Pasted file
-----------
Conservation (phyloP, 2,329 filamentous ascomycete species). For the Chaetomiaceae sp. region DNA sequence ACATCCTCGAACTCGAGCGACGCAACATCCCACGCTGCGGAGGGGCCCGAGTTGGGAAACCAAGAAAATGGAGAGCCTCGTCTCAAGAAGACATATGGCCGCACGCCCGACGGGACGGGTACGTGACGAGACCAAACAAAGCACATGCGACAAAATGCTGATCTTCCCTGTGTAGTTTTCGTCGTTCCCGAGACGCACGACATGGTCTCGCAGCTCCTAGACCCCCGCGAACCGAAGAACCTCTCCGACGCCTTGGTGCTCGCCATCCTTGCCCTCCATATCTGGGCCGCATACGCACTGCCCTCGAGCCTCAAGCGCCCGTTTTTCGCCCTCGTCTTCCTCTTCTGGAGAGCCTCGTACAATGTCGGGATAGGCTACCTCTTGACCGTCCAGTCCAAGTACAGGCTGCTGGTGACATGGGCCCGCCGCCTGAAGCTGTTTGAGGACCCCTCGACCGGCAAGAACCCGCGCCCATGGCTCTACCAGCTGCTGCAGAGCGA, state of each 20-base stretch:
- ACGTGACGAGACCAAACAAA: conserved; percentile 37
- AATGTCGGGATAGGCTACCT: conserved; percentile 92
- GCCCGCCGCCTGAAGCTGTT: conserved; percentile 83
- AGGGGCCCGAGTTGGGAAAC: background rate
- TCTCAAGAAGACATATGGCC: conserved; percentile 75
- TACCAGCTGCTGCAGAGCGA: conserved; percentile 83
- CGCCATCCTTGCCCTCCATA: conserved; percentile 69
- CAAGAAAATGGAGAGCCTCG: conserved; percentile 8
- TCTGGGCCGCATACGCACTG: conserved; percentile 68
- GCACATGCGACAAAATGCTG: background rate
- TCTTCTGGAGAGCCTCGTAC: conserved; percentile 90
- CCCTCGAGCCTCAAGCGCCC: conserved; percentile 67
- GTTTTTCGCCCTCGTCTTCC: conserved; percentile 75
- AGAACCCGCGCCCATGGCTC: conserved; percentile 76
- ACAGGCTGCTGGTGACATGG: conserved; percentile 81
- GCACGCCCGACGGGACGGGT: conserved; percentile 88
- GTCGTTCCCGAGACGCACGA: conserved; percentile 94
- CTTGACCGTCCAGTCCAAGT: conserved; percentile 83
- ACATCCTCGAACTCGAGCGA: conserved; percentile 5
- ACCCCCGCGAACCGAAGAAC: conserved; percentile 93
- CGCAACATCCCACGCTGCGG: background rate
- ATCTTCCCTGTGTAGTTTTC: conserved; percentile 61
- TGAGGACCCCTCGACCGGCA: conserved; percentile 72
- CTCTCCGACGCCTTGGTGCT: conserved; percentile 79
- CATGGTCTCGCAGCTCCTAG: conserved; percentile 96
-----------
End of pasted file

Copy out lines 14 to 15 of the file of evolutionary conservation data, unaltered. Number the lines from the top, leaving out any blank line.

- GTTTTTCGCCCTCGTCTTCC: conserved; percentile 75
- AGAACCCGCGCCCATGGCTC: conserved; percentile 76